Prof X

Dear Editor:
During my student days at the University of Texas at Austin, Professor X was a sexual predator. That status was known to others, but not to me until one day as I was walking down the hall headed to the accounting department office. Just as I got to Prof X’s office, the door opened, and I saw firsthand a battle between a departmental secretary and Prof X. She was trying her best to exit his office, and he was trying his best to pull her back into his office. Upon seeing me watching the battle, he let her go. Another professor later told me about Prof X’s reputation as a sexual predator. As far as I know, no punitive action ever was taken against Prof X, for he was a big shot. He thrice was the department chair; he was a past president of the American Accounting Association; he co-authored a very successful accounting textbook; and he was a tenured full professor. I took a course from Prof X, and he and I got along fine. As a student, I respected him. I even used him as a reference once when I accepted an offer to teach at a major university. But he had another side of which I was unaware until the aforesaid episode. I felt so sorry for that secretary. She had to see Prof X virtually every workday. I’m sure she dreaded going to work. She was in her 20s; he was in his 50s and definitely not handsome. I’m glad to see women speaking out publicly and naming their abusers. My respect for women stems from my infinite respect for my late mother.

Bill Bailey


Back to Business

Dear Editor:
Business is surely returning to the Lake Houston Area, especially after the month of November with over 40 businesses returning after suffering damage from Hurricane Harvey. The re-openings are highlighted by Costco, Randalls, Alspaugh’s and Chuy’s as well many key small businesses. Going into December, we expect no less than 15 businesses returning to the Lake Houston area. We hit a major milestone with 104 businesses that have re-opened to full capacity, 27 businesses that have reopened to partial capacity or a temporary location, and we have 57 businesses who have confirmed to me that they would be re-opening. That gives us a current retention of 40 percent of businesses back with a projected retention by August 2018 at 71 percent with a potential to increase. The Back to Business Campaign made it a goal to retain 70 percent of all businesses (10 percent higher than the FEMA projection of 60 percent) in our jurisdiction and so far it is looking to be a great possibility to achieve our goal. A second major effort by the chamber is the #PleaFor3LakeHouston initiative. This campaign is doing great so far. We are nearing 1,000 emails sent out and getting so much traffic on our website that the site server crashed Dec 13. Though preventing citizens from reaching the website, it conveys the community’s dedication for change and to have a voice in disaster relief legislation in Austin.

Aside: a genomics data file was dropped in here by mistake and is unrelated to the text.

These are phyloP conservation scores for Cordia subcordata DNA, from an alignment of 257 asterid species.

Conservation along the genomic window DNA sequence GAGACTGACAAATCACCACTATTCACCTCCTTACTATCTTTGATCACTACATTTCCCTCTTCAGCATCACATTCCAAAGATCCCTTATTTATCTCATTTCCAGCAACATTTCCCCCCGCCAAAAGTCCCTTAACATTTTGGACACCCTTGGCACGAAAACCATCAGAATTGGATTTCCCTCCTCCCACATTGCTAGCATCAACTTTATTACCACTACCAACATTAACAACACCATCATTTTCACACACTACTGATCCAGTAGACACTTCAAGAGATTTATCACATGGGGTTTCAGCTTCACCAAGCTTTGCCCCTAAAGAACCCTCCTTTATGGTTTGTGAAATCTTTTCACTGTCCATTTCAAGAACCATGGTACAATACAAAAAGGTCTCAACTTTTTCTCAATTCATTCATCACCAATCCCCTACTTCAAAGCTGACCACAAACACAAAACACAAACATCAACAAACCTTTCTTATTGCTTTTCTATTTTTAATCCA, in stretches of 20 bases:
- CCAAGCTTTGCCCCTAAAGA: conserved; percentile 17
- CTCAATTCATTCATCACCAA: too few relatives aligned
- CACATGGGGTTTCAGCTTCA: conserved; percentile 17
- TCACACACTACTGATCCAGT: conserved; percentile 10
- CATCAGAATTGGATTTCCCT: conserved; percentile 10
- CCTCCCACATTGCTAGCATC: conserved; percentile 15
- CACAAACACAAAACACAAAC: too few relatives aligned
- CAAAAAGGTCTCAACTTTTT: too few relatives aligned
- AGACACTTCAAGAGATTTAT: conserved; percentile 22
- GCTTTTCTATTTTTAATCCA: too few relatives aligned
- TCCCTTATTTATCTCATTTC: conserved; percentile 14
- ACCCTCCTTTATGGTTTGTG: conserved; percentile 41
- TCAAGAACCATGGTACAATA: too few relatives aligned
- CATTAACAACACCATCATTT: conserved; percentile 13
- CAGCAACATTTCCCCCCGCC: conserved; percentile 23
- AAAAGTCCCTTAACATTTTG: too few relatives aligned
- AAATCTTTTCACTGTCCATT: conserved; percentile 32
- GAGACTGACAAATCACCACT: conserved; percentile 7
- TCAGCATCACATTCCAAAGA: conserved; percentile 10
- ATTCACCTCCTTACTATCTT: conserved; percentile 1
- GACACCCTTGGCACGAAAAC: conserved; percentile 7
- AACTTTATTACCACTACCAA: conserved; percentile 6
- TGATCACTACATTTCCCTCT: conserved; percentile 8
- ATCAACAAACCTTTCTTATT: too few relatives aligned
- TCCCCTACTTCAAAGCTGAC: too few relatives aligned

Andrew C. Cardenas
Business Recovery Coordinator
Lake Houston Area Chamber



Dear Editor:
It is time we change our thinking on Alzheimer’s disease. Too often Alzheimer’s is treated as an aging issue but, similar to other diseases, Alzheimer’s has a broad impact on communities. As such it is more than just a health problem, because the burden is large; the impact is major; and there are ways to intervene – Alzheimer’s is a public health crisis. More than 5 million Americans are living with Alzheimer’s. In Texas alone, there are roughly 360,000 people living with Alzheimer’s and thousands of others caring for them each day. The most expensive disease in the country, in 2017 the cost of caring for people with Alzheimer’s will be $259 billion, and the costs are expected to rise. Congress has a chance to take decisive action by passing the Building Our Largest Dementia (BOLD) Infrastructure for Alzheimer’s Act (S. 2076/H.R. 4256). Passing BOLD would multiply our efforts to care for those living with the disease, improve care quality, provide enhanced support for caregivers, and allow us to better understand the disease. Please join me in asking Representative Ted Poe to support the BOLD Infrastructure for Alzheimer’s Act today. The Houston area is not immune to this disease and support from our elected leaders such as Congressman Poe will go a long way in advancing the goal of the Alzheimer’s Association to finally rid our country of this dreaded disease. Former Surgeon General Dr. David Satcher once said, “Alzheimer’s is the most under-recognized threat to public health in the 21st century.” It is time that we recognize this public health threat and pass the BOLD Infrastructure for Alzheimer’s Act.

John Harris

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